Abi Simkovic is Consulting Taxonomist at GE Digital working in applied analytic metaphysics in taxonomy and ontology focusing on collaborative taxonomy and ontology creation and governance.  Throughout her career as an information professional, Abi has focused on leveraging collaboration and community expertise with grounded best practice standards to create innovative approaches to library, archival, and information challenges. Before joining GE Abi worked as an archivist and librarian at several Upstate New York colleges and research institutions.  Abi has a MSIS from The University at Albany, SUNY, a BA in English Literature from Montana State University, and is slowly completing graduate work in English Literature at The University of Albany, SUNY.

 

 


India Spartz, Head of Special Collections & Archives, Schaffer Library, Union College

India Spartz is the Head of Special Collections and Archives at Union College in Schenectady, NY. Her prior positions include Director of Special Collections at the University of Arizona Libraries (2012-2014) and serving as Senior Archivist at the Peabody Museum of Archaeology & Ethnology, Harvard University (2002-2012). She holds a B.A. from the University of Alaska-Fairbanks (her home state), MLIS from UC Berkeley, and an M.A. in Museum Studies from the Institute of Archaeology, University College London. Ms. Spartz is a member of the Academy of Certified Archivists and just finished a serving term on SAA's College & University Archives Steering Committee. 

 

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Ann Marie Willer, Director of Preservation, NEDCC

Ann Marie Willer has worked as a professional in the field of library preservation since 2002. She has expertise in preservation program management, digitization workflows and best practices, the preservation of paper-based and audio-visual materials, and disaster preparedness and response. She previously served as Preservation Librarian for the MIT Libraries and the University of North Texas Libraries and has paraprofessional experience in special collections, exhibits, cataloging, and general collections conservation. Ann Marie is a member of the American Library Association's Preservation and Reformatting Section and has presented at national and regional conferences on a wide range of topics including diversity and inclusion in libraries and archives, emergency preparedness, audio-visual assessment, and preservation administration.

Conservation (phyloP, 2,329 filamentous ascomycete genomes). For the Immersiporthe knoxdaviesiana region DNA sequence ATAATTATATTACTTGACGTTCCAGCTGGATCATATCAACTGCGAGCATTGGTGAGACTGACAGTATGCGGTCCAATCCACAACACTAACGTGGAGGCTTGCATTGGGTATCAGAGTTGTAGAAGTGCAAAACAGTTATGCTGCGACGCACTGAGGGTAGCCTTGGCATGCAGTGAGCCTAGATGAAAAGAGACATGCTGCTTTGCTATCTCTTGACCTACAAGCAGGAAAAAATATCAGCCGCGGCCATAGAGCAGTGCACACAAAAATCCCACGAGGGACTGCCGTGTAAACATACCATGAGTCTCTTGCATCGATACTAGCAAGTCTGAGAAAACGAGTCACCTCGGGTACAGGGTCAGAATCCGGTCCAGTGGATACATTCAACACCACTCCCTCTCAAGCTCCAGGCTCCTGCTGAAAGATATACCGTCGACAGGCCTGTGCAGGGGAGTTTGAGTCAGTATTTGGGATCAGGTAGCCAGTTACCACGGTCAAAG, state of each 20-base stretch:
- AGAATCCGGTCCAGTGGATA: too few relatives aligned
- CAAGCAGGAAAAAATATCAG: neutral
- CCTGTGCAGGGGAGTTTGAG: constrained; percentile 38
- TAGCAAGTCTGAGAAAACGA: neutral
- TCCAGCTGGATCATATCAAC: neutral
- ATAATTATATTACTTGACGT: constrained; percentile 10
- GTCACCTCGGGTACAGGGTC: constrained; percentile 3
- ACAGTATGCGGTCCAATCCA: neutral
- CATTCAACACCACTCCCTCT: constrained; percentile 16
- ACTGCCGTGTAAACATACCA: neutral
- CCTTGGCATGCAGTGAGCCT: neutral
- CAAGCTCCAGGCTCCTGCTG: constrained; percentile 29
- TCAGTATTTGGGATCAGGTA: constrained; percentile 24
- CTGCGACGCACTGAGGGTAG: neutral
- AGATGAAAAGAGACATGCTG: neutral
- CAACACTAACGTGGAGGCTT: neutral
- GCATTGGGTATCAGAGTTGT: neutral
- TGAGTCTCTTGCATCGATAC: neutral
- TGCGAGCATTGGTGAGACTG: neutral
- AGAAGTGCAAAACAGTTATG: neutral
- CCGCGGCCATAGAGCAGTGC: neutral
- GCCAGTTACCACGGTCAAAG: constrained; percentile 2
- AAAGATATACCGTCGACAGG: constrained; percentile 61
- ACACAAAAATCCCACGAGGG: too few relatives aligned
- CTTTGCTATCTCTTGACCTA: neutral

Ann Marie has a long association with NEDCC, beginning with a grant-funded collection assessment at the UNT Libraries in 2004. She was invited to join the NEDCC Advisory Committee after moving to the MIT Libraries in 2006, and she served as Chair of the Committee from 2012-2013. Ann Marie earned an MS in Library Science from the University of North Texas, a graduate certificate in Preservation Management from Rutgers, and an MA in Musicology from the Eastman School of Music.

 

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Christine Wiseman, Head, Digital Services, Robert W. Woodruff Library, Atlanta University Center 

Christine Wiseman is Head of the Digital Services Department at the at Atlanta University Center’s Robert W. Woodruff Library.  In this capacity she works collaboratively with library staff, the Archives Research Center, and faculties to deliver digital services in support of teaching, learning, and research. The department provides technical support for archival management systems and institutional digital repositories, manages digitization projects and activities, and coordinates digital preservation initiatives for the library.   

Christine serves on the Board of the Georgia Archives Institute and she was the 2011 president of the Society of Georgia Archivists. In addition, she is co-chair of the Heritage Emergency Response Alliance (HERA), on the Indiana Digital Preservation (InDiPres) working group, and on several MetaArchive Cooperative committees.  Christine lectures on a wide variety of archives and preservation topics, including serving as an adjunct instructor for Clayton State University’s Masters in Archival Studies program since 2010.

Christine holds a MLIS and a Certificate of Advanced Study in Preservation Administration from The University of Texas at Austin.